Barnes storming into reality

Oct. 15

By Thomas J. Walsh
For PlanPhilly

There were some low-key fireworks early Wednesday evening at the new home of the Barnes Foundation on the Benjamin Franklin Parkway, where a well-heeled crowd of 200 or more gathered to celebrate the official kick-off to demolition of the Youth Study Center, between 20th and 21st streets on the Parkway’s north side.

The new Barnes will open on the Parkway in 2011, it was announced.

Dispensing with the silver shovels involved in traditional groundbreaking ceremonies, Derek Gillman, executive director of the Barnes, signaled a large construction tractor with an extending claw to attack the building’s fourth floor metallic edges. The heavy equipment operator did this three times at different levels, with small, timed fireworks launching from the spots where the claw clenched metal. It wasn’t exactly Citizens Bank Park after a Ryan Howard homerun, but it was original.


The other fireworks were figurative, coming from the score of vocal protesters outside the fenced-in grassy areas and beyond earshot (mostly) of the speakers inside a large white tent. Security guards and Philadelphia police kept an eye on the crowd, who bemoaned what they deem a waste of taxpayer money and a defiling of the will and intentions of Dr. Albert Barnes. Barnes built his museum and arboretum in the 1920s.

Mayor Michael Nutter and Gov. Ed Rendell joined other city officials, Barnes board members and contributors on the dais. Gillman said the large turnout was testament to the “enormously important moment” for the Barnes and for the Parkway, and to the fact that so many, beyond the museum’s trustees, support the controversial move from its Merion location. By making the stunning collection of Impressionist paintings and other early 20th century art more accessible to the public from around the world, Gillman said they are “faithfully” executing Barnes’ vision.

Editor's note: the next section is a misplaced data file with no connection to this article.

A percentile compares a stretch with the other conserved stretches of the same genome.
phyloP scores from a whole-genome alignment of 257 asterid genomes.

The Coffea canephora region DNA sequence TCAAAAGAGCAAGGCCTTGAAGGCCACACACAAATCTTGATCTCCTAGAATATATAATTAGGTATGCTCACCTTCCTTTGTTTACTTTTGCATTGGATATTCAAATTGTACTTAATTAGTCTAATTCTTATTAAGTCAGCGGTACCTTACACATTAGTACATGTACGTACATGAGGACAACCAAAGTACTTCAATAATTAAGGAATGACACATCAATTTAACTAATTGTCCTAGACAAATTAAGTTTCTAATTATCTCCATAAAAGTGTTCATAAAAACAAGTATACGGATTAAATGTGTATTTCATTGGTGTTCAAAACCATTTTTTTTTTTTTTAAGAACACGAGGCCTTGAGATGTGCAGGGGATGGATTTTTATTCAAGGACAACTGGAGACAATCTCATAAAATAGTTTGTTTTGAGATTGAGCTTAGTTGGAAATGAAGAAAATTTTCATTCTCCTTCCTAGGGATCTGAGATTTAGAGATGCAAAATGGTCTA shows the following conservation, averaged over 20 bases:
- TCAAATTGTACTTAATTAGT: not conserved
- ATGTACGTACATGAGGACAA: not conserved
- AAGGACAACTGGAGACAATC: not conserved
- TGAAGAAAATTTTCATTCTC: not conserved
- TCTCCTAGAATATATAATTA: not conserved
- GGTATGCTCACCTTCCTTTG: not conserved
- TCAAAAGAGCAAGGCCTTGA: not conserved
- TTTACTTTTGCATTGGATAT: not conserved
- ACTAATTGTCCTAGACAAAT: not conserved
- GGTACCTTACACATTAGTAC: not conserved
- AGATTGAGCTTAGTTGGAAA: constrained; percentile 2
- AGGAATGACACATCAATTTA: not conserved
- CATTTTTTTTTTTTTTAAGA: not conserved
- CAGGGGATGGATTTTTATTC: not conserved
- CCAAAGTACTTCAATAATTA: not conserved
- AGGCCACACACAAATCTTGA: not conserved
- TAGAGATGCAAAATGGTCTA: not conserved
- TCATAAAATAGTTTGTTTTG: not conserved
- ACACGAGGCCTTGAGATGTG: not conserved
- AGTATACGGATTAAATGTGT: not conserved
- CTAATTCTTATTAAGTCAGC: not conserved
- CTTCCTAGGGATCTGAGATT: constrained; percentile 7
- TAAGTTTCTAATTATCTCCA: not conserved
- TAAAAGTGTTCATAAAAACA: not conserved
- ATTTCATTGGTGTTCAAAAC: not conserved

The collection “doesn’t belong to anyone,” Gillman said. “It belongs to everyone.” The new facility will be called the Barnes Art Education Center.

Robert Zaller, of the group Friends of the Barnes, told the Associated Press that the plans are “a criminal conspiracy to bring about the biggest art heist since the Second World War.”

Nutter, who makes his home in the Wynnefield section of Philadelphia, lives “about four blocks” from the Barnes across City Line Avenue, and acknowledged the “hootin’ and hollerin’” going on outside the fence during Wednesday’s announcements.

“I remember a time when there was a lot of hootin’ and hollerin’” about the Merion location, Nutter said, with its problematic parking, noise, and operating hours. The neighbors seemed to be asking the Barnes to practically close up shop, he added, “or leave.”

“So at some point, you have to be careful what you ask for.” That was good for a few polite fists thrown in the air.

Rendell said he’s been keen on the move for 15 years, dating back to his time as mayor. “I thought it was a splendid idea both as the mayor of Philadelphia,” he said, “and someone who was quizzical” about an astounding and unique art collection that “very few people could see.” Of Lincoln University, the Barnes’ main educational partner, Rendell said that nowhere in the world “is there a link-up with an arts program of this caliber.”